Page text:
Information, amount of

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An information-theoretical measure of the quantity of information contained in one random variable relative to another random variable. Let and be random variables defined on a probability space and taking values in measurable spaces (cf. Measurable space) and , respectively. Let , , and , , , , be their joint and marginale probability distributions. If is absolutely continuous with respect to the direct product of measures , if is the (Radon–Nikodým) density of with respect to , and if is the information density (the logarithms are usually taken to base 2 or ), then, by definition, the amount of information is given by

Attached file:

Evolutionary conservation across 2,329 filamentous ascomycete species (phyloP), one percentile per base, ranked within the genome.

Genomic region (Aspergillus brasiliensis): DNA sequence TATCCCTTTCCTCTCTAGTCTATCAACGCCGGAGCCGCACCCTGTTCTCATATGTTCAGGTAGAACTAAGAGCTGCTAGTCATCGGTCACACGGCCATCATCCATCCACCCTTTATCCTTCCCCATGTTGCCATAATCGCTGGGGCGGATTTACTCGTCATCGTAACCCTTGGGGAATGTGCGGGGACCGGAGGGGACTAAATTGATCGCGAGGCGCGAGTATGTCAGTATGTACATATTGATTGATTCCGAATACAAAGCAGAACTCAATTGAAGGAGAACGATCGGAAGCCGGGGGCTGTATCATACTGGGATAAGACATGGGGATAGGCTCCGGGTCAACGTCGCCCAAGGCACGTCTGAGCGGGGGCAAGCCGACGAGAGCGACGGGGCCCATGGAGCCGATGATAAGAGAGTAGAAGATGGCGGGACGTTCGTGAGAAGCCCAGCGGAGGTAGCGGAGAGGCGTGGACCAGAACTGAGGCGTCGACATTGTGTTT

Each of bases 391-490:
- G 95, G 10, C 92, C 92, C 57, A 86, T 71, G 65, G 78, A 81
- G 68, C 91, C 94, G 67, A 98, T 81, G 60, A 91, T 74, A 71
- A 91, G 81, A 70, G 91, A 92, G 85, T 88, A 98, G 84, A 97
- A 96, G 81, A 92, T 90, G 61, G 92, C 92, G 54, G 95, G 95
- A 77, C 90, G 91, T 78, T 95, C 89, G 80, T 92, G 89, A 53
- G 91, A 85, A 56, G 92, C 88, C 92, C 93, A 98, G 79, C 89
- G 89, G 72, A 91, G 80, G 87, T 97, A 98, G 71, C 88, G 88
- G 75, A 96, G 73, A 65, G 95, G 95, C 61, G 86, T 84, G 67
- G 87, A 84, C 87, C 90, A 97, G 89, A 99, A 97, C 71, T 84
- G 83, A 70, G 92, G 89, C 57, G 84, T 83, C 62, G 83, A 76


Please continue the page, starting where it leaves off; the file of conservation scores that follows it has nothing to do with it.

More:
If is not absolutely continuous with respect to , then , by definition.

In case the random variables and take only a finite number of values, the expression for takes the form


are the probability functions of , and the pair , respectively. (In particular,

is the entropy of .) In case and are random vectors and the densities , and of , and the pair , respectively, exist, one has

In general,

where the supremum is over all measurable functions and with a finite number of values. The concept of the amount of information is mainly used in the theory of information transmission.

For references, see , ,

to Information, transmission of.

How to Cite This Entry:
Information, amount of. R.L. DobrushinV.V. Prelov (originator), Encyclopedia of Mathematics. URL:,_amount_of&oldid=12464
This text originally appeared in Encyclopedia of Mathematics - ISBN 1402006098